“My brother has a hotel in El Fuerte. It’s clean and secure. You should stay there,”
I had, once again, fallen into a rabbit hole and was waiting for the train in Bahuichivo to complete the last leg of my trip through the Copper Canyon (Barranca del Cobre). I’d been speaking with Miguel, who was a health worker for the state of Chihuahua and whose job it was to innoculate Tarahumara children (and adults). As such, he spent a lot of time in remote areas in the mountains and canyons.
He didn’t look like a guy who spent his life trekking over mountain passes with vials and needles. He looked more like an accountant. Right now, he was on vacation with his young daughter, whom he obviously adored and which she obviously was aware of and used to her advantage.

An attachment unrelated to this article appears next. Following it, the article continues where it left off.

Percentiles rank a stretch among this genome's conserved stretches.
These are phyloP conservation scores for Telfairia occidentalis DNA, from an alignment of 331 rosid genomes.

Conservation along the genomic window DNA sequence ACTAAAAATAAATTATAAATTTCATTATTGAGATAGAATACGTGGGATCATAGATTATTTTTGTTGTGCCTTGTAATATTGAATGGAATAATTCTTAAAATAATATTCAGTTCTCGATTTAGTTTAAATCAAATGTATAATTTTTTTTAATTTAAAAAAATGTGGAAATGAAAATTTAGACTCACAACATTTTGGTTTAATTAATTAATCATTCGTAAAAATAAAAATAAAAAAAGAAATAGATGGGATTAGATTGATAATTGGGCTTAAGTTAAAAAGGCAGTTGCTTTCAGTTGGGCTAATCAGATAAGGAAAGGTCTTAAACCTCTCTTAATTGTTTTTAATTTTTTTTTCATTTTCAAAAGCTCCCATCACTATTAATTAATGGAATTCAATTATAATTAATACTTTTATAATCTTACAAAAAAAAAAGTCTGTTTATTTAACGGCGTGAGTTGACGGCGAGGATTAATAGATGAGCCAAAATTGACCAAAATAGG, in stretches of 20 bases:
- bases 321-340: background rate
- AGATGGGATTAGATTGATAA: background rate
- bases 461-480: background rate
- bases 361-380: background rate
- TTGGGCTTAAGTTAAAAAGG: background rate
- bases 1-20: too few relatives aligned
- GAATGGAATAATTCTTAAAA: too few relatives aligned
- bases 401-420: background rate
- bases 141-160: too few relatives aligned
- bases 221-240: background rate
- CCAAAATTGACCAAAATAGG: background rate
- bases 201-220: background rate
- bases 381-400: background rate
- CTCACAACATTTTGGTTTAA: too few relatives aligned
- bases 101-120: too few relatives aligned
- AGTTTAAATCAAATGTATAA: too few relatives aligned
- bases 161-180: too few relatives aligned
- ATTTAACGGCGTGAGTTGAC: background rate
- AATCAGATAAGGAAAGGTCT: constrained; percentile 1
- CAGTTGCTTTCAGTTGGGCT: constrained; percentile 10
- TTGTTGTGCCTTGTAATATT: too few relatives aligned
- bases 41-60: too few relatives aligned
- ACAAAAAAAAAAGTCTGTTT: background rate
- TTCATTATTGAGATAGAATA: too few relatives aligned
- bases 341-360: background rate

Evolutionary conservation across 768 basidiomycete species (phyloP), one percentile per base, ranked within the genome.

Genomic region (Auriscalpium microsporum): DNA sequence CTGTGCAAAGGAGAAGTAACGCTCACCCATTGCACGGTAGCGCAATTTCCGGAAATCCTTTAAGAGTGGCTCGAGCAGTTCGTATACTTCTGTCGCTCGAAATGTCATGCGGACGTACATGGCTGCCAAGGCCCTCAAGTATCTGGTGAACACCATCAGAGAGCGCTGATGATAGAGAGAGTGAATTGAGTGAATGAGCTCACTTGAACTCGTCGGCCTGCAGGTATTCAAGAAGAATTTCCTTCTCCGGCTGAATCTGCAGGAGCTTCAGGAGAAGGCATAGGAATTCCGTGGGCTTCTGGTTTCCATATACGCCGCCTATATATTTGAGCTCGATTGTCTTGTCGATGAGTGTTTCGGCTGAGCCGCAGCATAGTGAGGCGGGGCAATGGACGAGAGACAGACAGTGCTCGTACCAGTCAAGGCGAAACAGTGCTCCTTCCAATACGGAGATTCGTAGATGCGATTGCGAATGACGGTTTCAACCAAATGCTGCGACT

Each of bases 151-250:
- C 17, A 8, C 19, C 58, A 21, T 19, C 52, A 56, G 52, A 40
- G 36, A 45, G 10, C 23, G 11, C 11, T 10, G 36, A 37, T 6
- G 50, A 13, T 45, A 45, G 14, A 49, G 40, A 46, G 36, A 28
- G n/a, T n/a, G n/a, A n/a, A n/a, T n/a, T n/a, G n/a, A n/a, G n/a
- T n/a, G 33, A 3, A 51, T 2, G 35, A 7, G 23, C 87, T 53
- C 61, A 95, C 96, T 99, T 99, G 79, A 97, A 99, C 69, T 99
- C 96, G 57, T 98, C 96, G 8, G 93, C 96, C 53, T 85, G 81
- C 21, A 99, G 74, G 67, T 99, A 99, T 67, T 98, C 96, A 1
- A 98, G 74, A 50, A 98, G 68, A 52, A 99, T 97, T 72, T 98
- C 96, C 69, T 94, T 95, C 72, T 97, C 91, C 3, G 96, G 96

Miguel was a gentle, intelligent man, and during our wait at the station, he ranged over many topics in rapid-fire Spanish most of which I didn’t understand or can’t remember, except the part about assaying gold. He pulled some gold pellets and jewelry out of a pocket to demonstrate their heft and value.
At times like these, I swallow a piece of humble pie and realize how infantile my Spanish still is. I nod and smile as the words fly by, but really, I mostly don’t have a clue.
I did, however, get the name of the brother’s hotel in El Fuerte, so when the train pulled into the station in the dark of early evening, I had a name to offer the van driver.